One thing that would argue for the former is that Brynne Larson is the daughter of Reverend Bob Larson, who is an evangelical wingnut of some proportion.  He's been around for a while; I remember listening to his radio program, Talk Back, in the 1980s when I lived in Seattle.  His major theme -- harped on in just about every single show -- was how the music industry was infested by demons, and how listening to rock-and-roll was going to endanger your soul.  He's written several books on the topic, including Rock & Roll: The Devil's Diversion, Hippies, Hindus, and Rock & Roll, Rock & the Church, and Rock, Practical Help for Those Who Listen to the Words and Don't like What They Hear, as well as the more general titles Larson's New Book of Cults and In The Name of Satan: How the Forces of Evil Work and What You Can Do to Defeat Them.  So it's pretty clear that Larson himself believes what he's saying, even though most of the rest of us think he should see a doctor about getting some antipsychotic meds.

Actually, my most vivid memory of Larson's radio show is that he was notoriously slow on the five-second delay button when people would call up to harass him, which happened with clock-like regularity.  On one extremely memorable occasion, a woman called up, asked a couple of misleading questions about how to invite Jesus as her personal savior to get Larson off his guard, and then said, "I'm just curious to ask, Reverend, can god get it up?"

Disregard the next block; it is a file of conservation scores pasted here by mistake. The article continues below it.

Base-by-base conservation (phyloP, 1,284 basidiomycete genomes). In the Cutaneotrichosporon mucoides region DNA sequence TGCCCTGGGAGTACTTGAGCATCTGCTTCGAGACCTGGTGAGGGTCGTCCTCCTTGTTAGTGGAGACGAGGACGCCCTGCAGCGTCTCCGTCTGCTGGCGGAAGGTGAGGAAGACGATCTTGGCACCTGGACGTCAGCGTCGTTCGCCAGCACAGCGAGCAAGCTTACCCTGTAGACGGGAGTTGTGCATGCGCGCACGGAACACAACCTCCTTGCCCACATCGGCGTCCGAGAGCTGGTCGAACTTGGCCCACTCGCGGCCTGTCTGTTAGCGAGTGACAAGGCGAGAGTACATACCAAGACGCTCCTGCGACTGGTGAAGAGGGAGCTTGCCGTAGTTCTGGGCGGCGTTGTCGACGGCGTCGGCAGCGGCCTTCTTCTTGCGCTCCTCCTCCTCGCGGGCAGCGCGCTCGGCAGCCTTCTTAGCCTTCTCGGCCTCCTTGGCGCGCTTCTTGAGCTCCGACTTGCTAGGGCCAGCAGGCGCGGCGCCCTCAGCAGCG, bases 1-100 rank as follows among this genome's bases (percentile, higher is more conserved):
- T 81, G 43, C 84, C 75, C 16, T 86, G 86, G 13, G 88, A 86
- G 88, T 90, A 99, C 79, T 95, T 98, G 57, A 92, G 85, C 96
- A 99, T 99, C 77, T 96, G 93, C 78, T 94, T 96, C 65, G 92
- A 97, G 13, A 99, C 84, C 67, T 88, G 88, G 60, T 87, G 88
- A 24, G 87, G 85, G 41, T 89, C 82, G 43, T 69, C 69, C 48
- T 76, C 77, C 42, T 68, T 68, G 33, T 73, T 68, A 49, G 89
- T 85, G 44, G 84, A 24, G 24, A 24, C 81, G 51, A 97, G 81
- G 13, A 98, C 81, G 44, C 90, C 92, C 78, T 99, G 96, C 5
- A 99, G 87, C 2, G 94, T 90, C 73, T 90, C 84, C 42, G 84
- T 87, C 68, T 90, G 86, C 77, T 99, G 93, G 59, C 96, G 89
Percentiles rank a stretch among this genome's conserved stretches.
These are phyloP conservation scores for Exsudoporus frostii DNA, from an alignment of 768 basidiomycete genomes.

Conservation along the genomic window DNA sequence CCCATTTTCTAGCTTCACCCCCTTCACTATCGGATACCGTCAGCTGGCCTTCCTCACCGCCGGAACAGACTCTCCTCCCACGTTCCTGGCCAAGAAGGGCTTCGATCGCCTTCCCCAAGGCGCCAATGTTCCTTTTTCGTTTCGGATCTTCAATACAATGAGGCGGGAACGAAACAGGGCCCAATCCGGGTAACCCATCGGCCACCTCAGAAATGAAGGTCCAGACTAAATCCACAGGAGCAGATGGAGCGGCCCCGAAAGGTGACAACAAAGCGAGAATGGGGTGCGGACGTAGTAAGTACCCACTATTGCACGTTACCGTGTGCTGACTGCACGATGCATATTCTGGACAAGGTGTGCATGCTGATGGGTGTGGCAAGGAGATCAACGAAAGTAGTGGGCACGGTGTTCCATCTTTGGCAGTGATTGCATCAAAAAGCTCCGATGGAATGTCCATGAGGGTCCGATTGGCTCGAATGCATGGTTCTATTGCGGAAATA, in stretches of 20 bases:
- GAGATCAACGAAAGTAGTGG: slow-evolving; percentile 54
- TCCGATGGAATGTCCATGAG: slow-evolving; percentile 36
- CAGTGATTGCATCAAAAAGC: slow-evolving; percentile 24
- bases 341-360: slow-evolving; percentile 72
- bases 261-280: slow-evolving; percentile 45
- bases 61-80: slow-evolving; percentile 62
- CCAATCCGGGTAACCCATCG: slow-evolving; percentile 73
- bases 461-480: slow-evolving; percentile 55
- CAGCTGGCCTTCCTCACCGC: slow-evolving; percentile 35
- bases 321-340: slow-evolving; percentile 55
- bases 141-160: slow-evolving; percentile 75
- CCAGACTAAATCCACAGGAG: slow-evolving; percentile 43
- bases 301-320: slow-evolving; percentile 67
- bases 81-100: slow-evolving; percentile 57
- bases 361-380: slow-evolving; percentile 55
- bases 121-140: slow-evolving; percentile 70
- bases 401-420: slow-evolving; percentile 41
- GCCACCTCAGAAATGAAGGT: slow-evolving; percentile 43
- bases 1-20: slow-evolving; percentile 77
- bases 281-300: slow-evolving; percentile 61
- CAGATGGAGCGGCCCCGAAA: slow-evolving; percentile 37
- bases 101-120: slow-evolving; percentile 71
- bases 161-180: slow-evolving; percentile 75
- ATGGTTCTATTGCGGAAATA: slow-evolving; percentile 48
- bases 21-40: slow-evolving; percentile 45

Larson, clearly not understanding, said, "I beg your pardon?"

She said, "Can god get it up?  You know?  Because after all, man was created in god's image, and my boyfriend has a hard-on pretty much constantly.  And god made the Virgin Mary pregnant, and all, so I was just wondering..."


Then followed a fifteen-minute rant about how the forces of Satan were constantly attacking him, and how evil and twisted and depraved they were, and how that woman must have been possessed by a devil to call him and say such a thing.  No mention was made about how his (human) tech crew should be doing a better job of screening his calls, which is the reaction I would have had.

But I digress.

My guess, about the teenage exorcists, is that they probably are at least nominal Christians, but that they know full well that what they're doing isn't real.  "Reality" is the last thing that "Reality TV" turns out to be, and I suspect that that this is no exception.  I also suspect that the British, who are in general considerably less religious than Americans, will simply roll their eyes at the documentary and then proceed to forget all about it.  And the trio will have to take their Malleus Maleficarum roadshow elsewhere.

I'm sure, however, that this isn't the last "documentary" of this sort that we'll see.  Because, after all, the exorcists aren't the only ones who are motivated by profit.  If Teenage Exorcists is successful in garnering anything approaching high ratings, it will probably be only the first of many such shows.

All of which makes me glad that we don't watch television.